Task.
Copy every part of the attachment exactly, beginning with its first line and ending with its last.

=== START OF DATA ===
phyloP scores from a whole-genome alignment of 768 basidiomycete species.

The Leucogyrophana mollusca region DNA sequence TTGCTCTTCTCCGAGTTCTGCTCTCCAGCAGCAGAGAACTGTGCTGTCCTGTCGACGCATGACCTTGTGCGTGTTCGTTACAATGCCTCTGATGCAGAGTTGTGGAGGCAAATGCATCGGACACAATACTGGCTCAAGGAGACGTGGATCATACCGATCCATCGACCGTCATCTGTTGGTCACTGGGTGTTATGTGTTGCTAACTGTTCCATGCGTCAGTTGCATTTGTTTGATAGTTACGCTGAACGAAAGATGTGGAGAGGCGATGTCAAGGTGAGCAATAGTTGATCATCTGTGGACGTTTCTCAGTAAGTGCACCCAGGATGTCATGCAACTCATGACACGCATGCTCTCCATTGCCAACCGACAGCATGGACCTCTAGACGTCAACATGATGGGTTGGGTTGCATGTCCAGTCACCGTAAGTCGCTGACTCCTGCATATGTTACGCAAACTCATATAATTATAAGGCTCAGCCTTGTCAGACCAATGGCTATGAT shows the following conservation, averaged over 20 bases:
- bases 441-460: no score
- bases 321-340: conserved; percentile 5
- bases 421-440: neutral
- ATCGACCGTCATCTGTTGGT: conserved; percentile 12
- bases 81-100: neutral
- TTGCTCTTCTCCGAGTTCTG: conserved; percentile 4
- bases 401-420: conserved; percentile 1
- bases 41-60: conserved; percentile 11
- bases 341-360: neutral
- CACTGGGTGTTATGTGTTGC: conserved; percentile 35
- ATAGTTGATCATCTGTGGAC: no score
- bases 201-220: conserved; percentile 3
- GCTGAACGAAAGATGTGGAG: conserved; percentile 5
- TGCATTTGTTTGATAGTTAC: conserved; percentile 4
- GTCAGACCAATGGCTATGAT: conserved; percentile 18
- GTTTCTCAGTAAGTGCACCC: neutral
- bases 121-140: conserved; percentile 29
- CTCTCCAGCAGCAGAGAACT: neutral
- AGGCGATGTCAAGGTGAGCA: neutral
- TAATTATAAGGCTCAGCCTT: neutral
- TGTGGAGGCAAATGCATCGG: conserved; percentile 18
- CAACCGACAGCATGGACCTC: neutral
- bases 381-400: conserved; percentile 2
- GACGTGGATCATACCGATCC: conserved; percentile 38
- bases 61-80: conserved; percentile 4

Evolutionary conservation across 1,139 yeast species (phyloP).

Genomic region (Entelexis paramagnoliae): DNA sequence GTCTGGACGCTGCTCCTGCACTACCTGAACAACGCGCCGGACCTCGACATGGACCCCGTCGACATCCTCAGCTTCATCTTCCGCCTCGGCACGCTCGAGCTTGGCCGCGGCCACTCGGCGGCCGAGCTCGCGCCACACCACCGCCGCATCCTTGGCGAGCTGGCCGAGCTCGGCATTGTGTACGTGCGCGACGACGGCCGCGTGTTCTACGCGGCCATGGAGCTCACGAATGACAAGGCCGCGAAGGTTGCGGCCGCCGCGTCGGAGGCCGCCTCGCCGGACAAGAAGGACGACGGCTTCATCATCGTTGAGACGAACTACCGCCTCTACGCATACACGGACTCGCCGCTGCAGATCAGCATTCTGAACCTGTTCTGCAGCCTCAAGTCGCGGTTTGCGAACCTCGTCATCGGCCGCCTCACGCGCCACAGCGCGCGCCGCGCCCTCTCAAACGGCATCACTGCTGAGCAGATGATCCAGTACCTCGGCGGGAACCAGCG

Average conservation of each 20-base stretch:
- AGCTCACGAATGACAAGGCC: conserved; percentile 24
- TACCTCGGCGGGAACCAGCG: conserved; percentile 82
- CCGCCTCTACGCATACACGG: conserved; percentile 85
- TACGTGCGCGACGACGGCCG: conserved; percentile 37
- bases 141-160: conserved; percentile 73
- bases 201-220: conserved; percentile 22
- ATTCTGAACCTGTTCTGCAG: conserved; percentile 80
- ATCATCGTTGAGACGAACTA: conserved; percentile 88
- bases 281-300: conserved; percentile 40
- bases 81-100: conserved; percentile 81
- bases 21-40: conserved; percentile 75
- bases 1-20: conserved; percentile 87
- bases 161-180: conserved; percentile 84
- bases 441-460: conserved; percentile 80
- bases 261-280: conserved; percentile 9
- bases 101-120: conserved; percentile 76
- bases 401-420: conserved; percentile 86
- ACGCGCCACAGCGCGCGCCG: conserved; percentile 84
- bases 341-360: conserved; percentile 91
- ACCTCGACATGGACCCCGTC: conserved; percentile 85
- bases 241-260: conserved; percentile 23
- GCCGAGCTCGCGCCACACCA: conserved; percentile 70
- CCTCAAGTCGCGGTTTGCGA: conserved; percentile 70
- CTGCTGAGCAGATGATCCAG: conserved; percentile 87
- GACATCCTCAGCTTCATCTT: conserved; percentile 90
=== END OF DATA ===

phyloP scores from a whole-genome alignment of 768 basidiomycete species.

The Leucogyrophana mollusca region DNA sequence TTGCTCTTCTCCGAGTTCTGCTCTCCAGCAGCAGAGAACTGTGCTGTCCTGTCGACGCATGACCTTGTGCGTGTTCGTTACAATGCCTCTGATGCAGAGTTGTGGAGGCAAATGCATCGGACACAATACTGGCTCAAGGAGACGTGGATCATACCGATCCATCGACCGTCATCTGTTGGTCACTGGGTGTTATGTGTTGCTAACTGTTCCATGCGTCAGTTGCATTTGTTTGATAGTTACGCTGAACGAAAGATGTGGAGAGGCGATGTCAAGGTGAGCAATAGTTGATCATCTGTGGACGTTTCTCAGTAAGTGCACCCAGGATGTCATGCAACTCATGACACGCATGCTCTCCATTGCCAACCGACAGCATGGACCTCTAGACGTCAACATGATGGGTTGGGTTGCATGTCCAGTCACCGTAAGTCGCTGACTCCTGCATATGTTACGCAAACTCATATAATTATAAGGCTCAGCCTTGTCAGACCAATGGCTATGAT shows the following conservation, averaged over 20 bases:
- bases 441-460: no score
- bases 321-340: conserved; percentile 5
- bases 421-440: neutral
- ATCGACCGTCATCTGTTGGT: conserved; percentile 12
- bases 81-100: neutral
- TTGCTCTTCTCCGAGTTCTG: conserved; percentile 4
- bases 401-420: conserved; percentile 1
- bases 41-60: conserved; percentile 11
- bases 341-360: neutral
- CACTGGGTGTTATGTGTTGC: conserved; percentile 35
- ATAGTTGATCATCTGTGGAC: no score
- bases 201-220: conserved; percentile 3
- GCTGAACGAAAGATGTGGAG: conserved; percentile 5
- TGCATTTGTTTGATAGTTAC: conserved; percentile 4
- GTCAGACCAATGGCTATGAT: conserved; percentile 18
- GTTTCTCAGTAAGTGCACCC: neutral
- bases 121-140: conserved; percentile 29
- CTCTCCAGCAGCAGAGAACT: neutral
- AGGCGATGTCAAGGTGAGCA: neutral
- TAATTATAAGGCTCAGCCTT: neutral
- TGTGGAGGCAAATGCATCGG: conserved; percentile 18
- CAACCGACAGCATGGACCTC: neutral
- bases 381-400: conserved; percentile 2
- GACGTGGATCATACCGATCC: conserved; percentile 38
- bases 61-80: conserved; percentile 4

Evolutionary conservation across 1,139 yeast species (phyloP).

Genomic region (Entelexis paramagnoliae): DNA sequence GTCTGGACGCTGCTCCTGCACTACCTGAACAACGCGCCGGACCTCGACATGGACCCCGTCGACATCCTCAGCTTCATCTTCCGCCTCGGCACGCTCGAGCTTGGCCGCGGCCACTCGGCGGCCGAGCTCGCGCCACACCACCGCCGCATCCTTGGCGAGCTGGCCGAGCTCGGCATTGTGTACGTGCGCGACGACGGCCGCGTGTTCTACGCGGCCATGGAGCTCACGAATGACAAGGCCGCGAAGGTTGCGGCCGCCGCGTCGGAGGCCGCCTCGCCGGACAAGAAGGACGACGGCTTCATCATCGTTGAGACGAACTACCGCCTCTACGCATACACGGACTCGCCGCTGCAGATCAGCATTCTGAACCTGTTCTGCAGCCTCAAGTCGCGGTTTGCGAACCTCGTCATCGGCCGCCTCACGCGCCACAGCGCGCGCCGCGCCCTCTCAAACGGCATCACTGCTGAGCAGATGATCCAGTACCTCGGCGGGAACCAGCG

Average conservation of each 20-base stretch:
- AGCTCACGAATGACAAGGCC: conserved; percentile 24
- TACCTCGGCGGGAACCAGCG: conserved; percentile 82
- CCGCCTCTACGCATACACGG: conserved; percentile 85
- TACGTGCGCGACGACGGCCG: conserved; percentile 37
- bases 141-160: conserved; percentile 73
- bases 201-220: conserved; percentile 22
- ATTCTGAACCTGTTCTGCAG: conserved; percentile 80
- ATCATCGTTGAGACGAACTA: conserved; percentile 88
- bases 281-300: conserved; percentile 40
- bases 81-100: conserved; percentile 81
- bases 21-40: conserved; percentile 75
- bases 1-20: conserved; percentile 87
- bases 161-180: conserved; percentile 84
- bases 441-460: conserved; percentile 80
- bases 261-280: conserved; percentile 9
- bases 101-120: conserved; percentile 76
- bases 401-420: conserved; percentile 86
- ACGCGCCACAGCGCGCGCCG: conserved; percentile 84
- bases 341-360: conserved; percentile 91
- ACCTCGACATGGACCCCGTC: conserved; percentile 85
- bases 241-260: conserved; percentile 23
- GCCGAGCTCGCGCCACACCA: conserved; percentile 70
- CCTCAAGTCGCGGTTTGCGA: conserved; percentile 70
- CTGCTGAGCAGATGATCCAG: conserved; percentile 87
- GACATCCTCAGCTTCATCTT: conserved; percentile 90